From Gatsby to Gunter Grass: When Being Faithful is a Drawback
The Great Gatsby (1974): The Great American Novel Becomes an Empty Bore
The slim, direct Gatsby is perhaps an atypical choice for Great American Novel, especially compared to its sprawling, allusive competitor, Moby Dick. The novel’s simple but engaging narrative, clearly defined themes, and vivid, iconic characters, make it appear to be a natural for a cinematic adaptation. However, the much-hyped 1974 film, written by Francis Ford Coppola at the height of his powers, is an unimaginative and instantly dated visualization of F. Scott Fitzgerald’s inventive text. Original screenwriter Truman Capote lazily transcribed the novel into a “word for word” screenplay. (It is highly ironic that Capote once disparaged Jack Kerouac’s On The Road as “typing, not writing”). However, Coppola’s finished screenplay was equally tedious and half-hearted. This might not be so detrimental to the film’s success if it were directed with verve and filled with excellent performances.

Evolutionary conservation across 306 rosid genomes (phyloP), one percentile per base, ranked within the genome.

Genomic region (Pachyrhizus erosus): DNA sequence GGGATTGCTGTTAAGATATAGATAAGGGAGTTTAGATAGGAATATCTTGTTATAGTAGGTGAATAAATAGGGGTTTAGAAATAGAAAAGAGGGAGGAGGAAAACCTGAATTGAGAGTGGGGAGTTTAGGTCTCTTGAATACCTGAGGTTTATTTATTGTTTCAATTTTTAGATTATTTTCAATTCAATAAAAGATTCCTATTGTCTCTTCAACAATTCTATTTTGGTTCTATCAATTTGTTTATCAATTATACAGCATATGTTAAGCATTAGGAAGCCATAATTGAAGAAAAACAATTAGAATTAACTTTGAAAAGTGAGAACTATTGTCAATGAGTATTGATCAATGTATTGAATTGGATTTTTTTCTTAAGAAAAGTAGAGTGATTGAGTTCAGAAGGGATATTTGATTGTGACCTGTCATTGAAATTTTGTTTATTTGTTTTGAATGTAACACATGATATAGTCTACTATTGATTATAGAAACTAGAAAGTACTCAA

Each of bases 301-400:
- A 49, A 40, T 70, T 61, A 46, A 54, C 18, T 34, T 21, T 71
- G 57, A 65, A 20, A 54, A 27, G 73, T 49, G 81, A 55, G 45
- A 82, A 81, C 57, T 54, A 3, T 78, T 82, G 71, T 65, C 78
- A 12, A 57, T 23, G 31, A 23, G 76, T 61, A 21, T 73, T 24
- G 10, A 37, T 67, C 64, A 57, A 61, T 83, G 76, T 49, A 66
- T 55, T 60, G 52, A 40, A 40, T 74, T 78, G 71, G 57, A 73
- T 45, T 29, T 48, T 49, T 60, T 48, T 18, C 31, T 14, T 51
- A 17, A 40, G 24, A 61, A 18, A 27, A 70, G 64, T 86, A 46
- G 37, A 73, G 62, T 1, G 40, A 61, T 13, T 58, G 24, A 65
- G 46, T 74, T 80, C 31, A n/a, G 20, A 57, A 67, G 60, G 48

However, the workmanlike direction by the usually inspired Jack Clayton (Room at The Top) and the laughable miscasting make for a staid and often ridiculously melodramatic interpretation of a masterful novel. It is difficult to scoff at a film starring Bruce Dern, Robert Redford, Sam Waterston, and Mia Farrow. Indeed, Waterston especially does an admirable job, albeit in the narrative’s most passive and elusive characterization. However, in the key roles of Gatsby and Daisy, Redford and Farrow make for an awkward, stilted, and borderline-unwatchable duo. Farrow reads from the script in a shrill, hysterical clip, as Redford sleepwalks through a role which may have been a defining one. Their sequences often come across as an 11th grade in-class reading, rather than bravura cinema. Meanwhile, Bruce Dern’s whiny, nasally Tom is a horrific misfire; one can only imagine Nick Nolte or Jack Nicholson playing the role with relish.